Harp Guitars at the
Guild of American Luthiers 2006 Convention

by Gregg Miner

The Guild, which holds its conventions every three years, always manages to have a few harp guitars show up sometime during the 5-day event at Pacific Lutheran University in Tacoma, WA.  Luckily for us, GAL staff member Jon Peterson had attended our own 3rd Harp Guitar Gathering in Salem last fall and subsequently suggested inviting several of us to participate at GAL.  It was my first time at one of these events, and I was blown away by the amount of people, events and logisitics that Tim Olsen, Todd Brotherton and the rest of the GAL staff managed to juggle throughout the week.  

It was also my first trip to Washington since I was a youngster, and I hit it during a spectacular week of perfect weather.  I was lucky enough to be chauffeured by Jean and Gilbert Findlay (of The Knutsen Archives), and visit them in their lovely new home on Vashon Island (between Tacoma and Seattle, by ferry).  At the convention, we stayed in somewhat more austere accommodations in the dorm rooms (surely that was a prison cot?), but I had room, board and food - what more could I want?  Oh yes, company!  I had that in the form of several old friends, and also many new ones - including some whom I met for the first time after years of being aware of each others' work and reputation.  

I couldn't take it all in (no one could) but managed to both learn and share a tremendous amount.  Most importantly, I think we significantly increased the visibility of the harp guitar - in all its forms - to many new people.  In fact, there are several new luthiers ready to start their first harp guitar as we speak!


Photo by Gregg Miner

Photo by Robert Desmond, 2006.
Used by permission of the Guild of American Luthiers. 
The HG activities started immediately with a Harp Guitar Luthiers panel on Thursday morning.  Moderated by Mike Doolin, it also included Kerry Char, Gary Southwell from England, and Fred Carlson.  Each discussed aspects of building their own instruments, repairing, design, construction - all the way from a nearly 200-year-old perspective (brought by Gary) to the future (Mike) and beyond (Fred).   That evening, Fred and I opened for the Hutchins Consort performing on the New Violin Family instruments.  We alternated three tunes each, plus one duet we had worked out (and tried out on the audience). We actually had a lot more fun than this picture hints at.  In fact, we got a standing ovation and an encore - a rare "serious" tune by Fred, shown here.
MORE BELOW...


Photo by Robert Desmond, 2006.
Used by permission of the Guild of American Luthiers. 

Photo by Hap Newsom, 2006. 
Used by permission of the Guild of American Luthiers.

Photo by Robert Desmond, 2006.
Used by permission of the Guild of American Luthiers. 

Photo by Robert Desmond, 2006.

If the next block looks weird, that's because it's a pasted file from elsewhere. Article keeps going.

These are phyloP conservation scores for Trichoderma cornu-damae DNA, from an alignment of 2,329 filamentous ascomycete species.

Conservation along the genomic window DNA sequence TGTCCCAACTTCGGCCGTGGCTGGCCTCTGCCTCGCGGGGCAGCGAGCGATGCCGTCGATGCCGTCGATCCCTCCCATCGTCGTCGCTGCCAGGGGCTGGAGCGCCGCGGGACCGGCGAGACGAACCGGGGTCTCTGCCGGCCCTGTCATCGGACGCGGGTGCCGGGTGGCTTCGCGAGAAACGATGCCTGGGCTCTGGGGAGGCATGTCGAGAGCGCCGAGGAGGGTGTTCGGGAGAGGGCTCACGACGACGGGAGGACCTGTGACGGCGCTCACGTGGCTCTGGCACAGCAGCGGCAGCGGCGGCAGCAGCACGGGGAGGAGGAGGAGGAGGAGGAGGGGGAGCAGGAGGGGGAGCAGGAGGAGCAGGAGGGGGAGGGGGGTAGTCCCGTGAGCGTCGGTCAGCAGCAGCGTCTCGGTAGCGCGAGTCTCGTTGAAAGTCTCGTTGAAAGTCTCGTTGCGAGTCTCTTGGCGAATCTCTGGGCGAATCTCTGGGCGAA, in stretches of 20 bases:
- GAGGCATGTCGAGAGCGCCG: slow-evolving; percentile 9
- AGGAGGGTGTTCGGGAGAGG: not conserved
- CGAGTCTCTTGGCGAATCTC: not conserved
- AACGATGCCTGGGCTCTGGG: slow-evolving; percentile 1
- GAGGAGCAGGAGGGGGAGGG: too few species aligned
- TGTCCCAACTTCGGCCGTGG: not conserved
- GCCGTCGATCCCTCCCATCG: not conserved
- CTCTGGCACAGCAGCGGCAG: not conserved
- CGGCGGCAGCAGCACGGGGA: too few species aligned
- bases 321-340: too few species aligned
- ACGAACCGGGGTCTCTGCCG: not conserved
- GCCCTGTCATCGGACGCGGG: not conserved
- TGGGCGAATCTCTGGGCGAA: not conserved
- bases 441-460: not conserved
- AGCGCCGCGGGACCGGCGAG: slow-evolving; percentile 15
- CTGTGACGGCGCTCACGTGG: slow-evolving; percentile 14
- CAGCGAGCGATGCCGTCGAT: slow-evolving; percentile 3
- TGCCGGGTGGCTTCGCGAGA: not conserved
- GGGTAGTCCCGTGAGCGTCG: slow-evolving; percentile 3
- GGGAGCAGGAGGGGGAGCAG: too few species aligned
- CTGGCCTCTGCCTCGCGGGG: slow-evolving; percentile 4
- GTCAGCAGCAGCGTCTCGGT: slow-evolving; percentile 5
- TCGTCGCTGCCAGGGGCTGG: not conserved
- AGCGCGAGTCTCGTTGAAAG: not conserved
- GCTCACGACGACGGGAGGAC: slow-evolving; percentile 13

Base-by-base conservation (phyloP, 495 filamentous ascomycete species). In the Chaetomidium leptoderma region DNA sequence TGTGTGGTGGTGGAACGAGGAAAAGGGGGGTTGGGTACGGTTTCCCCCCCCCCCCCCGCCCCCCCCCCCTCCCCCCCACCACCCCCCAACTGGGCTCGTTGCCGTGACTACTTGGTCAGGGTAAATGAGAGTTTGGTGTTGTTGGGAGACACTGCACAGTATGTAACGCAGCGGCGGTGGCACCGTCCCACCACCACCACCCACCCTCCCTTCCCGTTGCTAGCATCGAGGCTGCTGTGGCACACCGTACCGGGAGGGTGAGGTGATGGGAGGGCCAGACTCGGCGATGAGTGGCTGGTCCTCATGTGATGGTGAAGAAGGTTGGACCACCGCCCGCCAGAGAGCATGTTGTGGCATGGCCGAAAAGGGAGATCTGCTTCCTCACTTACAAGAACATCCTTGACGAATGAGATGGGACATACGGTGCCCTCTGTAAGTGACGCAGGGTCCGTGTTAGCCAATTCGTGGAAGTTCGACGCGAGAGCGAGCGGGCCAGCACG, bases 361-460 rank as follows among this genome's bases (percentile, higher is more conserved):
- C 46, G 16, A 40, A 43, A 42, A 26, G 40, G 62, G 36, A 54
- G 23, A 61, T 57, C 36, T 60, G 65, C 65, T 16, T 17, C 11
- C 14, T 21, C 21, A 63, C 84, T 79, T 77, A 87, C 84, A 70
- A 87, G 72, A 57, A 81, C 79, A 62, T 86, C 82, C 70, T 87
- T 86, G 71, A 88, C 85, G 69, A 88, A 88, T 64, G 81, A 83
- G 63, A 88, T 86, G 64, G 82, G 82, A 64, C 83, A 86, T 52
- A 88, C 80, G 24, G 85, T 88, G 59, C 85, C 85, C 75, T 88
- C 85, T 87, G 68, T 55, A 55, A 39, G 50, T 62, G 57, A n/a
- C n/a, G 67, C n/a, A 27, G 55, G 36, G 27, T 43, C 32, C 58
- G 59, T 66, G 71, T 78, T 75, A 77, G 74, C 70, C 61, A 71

Used by permission of the Guild of American Luthiers. 
I think this was the set list...
Fred on the New Dream
I do my Knutsen harp-mando solo Fred sings "That's My Cat" I do a Dyer solo (loaned by Steve Bissell)


Photo by Jon Peterson, 2006.
Used by permission of the Guild of American Luthiers

Photo by Robert Desmond, 2006.
Used by permission of the Guild of American Luthiers. 

Photo by Robert Desmond, 2006.
Used by permission of the Guild of American Luthiers. 

Photo by Hap Newsom, 2006. 
Used by permission of the Guild of American Luthiers.

Photo by Jon Peterson, 2006.
Used by permission of the Guild of American Luthiers. 
Fred does his banjo-uke instrumental while I try to keep up! "Little Martha" on Knutsen's "zither harp guitar" We gamely came back for an impromptu encore What a treat to play in this great hall for a great audience! A shared moment backstage


Photo by Robert Desmond, 2006.
Used by permission of the Guild of American Luthiers. 

Photo by Robert Desmond, 2006.
Used by permission of the Guild of American Luthiers. 
The next day, builders were showing their wares in one of two display rooms.  Here, Fred shows off his just-completed New Dream.

Caption: "If you have to ask, you can't afford it."

It's actually spoken for, anyway...

And Mike Doolin discusses his brand new harp guitar with HG maker Duane Noble.

Caption: "I already told you, Noble - it ain't for sale!"

This is Mike's third instrument, built for himself - an electric, full chromatic sub-bass, carved top-and-back harp guitar.



Photo by Robert Desmond, 2006.
Used by permission of the Guild of American Luthiers. 


Photo by Jon Peterson, 2006.
Used by permission of the Guild of American Luthiers. 

Friday evening, John Doan performed a full two-hour concert, also to standing ovation (his certainly deserved).

I'm not sure whether he did more playing or telling stories...



Photo by Rick Rova, 2006.
Used by permission of the Guild of American Luthiers. 

Photo by Rick Perko
 
Meanwhile, with the help of several volunteers, I had set up the harp guitar exhibit in a separate building.

Here is the table with modern instruments (Mike's and Fred's temporarily borrowed from their exhibit room, along with Steve's Milburn).